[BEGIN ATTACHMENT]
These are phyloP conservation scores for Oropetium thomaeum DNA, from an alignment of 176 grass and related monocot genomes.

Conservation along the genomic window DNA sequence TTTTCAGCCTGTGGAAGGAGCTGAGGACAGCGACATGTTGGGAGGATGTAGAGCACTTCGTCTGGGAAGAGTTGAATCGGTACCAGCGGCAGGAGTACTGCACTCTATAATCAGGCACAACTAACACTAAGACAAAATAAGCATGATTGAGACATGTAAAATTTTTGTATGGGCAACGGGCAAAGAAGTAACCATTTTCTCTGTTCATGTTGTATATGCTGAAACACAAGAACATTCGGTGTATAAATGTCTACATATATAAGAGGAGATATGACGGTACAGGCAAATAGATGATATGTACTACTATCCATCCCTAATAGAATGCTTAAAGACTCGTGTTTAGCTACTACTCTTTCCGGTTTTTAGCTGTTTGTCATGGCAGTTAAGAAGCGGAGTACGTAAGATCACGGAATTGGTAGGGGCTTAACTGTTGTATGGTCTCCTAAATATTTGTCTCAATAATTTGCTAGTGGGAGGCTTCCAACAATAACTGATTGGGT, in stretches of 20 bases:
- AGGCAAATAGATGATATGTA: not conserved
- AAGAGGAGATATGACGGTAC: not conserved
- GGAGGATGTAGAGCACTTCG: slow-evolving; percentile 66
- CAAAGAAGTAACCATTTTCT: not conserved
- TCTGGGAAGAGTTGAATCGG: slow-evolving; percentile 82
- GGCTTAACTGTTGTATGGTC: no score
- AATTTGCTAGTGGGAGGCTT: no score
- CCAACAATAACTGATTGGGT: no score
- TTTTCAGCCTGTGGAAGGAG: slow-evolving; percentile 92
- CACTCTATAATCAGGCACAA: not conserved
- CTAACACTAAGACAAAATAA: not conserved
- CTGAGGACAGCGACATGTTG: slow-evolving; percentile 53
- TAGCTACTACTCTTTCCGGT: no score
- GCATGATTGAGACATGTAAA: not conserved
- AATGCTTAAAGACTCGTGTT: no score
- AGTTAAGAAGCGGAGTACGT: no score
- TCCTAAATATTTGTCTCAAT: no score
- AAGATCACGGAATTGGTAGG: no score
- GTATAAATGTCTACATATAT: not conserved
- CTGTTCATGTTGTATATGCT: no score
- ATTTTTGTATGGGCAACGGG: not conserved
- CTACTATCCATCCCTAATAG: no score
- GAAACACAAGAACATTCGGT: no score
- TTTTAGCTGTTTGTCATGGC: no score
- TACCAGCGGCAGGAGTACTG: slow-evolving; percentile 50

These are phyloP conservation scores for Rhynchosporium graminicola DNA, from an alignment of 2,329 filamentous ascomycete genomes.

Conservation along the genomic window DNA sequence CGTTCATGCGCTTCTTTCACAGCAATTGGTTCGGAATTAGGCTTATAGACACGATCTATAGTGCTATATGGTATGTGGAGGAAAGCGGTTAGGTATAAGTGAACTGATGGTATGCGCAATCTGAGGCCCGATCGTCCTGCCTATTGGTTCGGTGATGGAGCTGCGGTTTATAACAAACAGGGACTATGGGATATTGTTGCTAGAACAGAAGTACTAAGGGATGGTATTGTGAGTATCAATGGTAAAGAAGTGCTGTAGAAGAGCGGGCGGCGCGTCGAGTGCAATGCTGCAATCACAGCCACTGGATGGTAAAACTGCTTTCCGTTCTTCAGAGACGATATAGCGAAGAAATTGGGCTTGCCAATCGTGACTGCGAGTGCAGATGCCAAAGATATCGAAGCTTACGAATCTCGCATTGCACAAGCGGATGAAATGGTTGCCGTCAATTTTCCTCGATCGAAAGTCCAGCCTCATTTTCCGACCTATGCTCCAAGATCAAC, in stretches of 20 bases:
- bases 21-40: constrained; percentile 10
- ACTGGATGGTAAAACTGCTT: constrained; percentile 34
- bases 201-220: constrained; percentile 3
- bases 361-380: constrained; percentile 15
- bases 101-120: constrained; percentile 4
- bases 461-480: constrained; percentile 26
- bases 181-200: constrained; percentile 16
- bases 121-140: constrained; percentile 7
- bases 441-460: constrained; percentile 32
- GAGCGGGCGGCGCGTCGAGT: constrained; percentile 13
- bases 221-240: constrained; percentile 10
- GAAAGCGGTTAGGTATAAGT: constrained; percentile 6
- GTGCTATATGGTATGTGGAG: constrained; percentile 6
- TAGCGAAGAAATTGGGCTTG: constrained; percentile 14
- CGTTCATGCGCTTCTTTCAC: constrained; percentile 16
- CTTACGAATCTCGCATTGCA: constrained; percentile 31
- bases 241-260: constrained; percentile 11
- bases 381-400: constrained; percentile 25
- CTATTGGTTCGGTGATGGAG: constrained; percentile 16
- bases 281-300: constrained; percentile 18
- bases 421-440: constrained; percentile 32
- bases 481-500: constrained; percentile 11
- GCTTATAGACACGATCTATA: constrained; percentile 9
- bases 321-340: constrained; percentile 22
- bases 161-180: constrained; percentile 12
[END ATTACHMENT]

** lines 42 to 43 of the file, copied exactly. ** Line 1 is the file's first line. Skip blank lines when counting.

- GTGCTATATGGTATGTGGAG: constrained; percentile 6
- TAGCGAAGAAATTGGGCTTG: constrained; percentile 14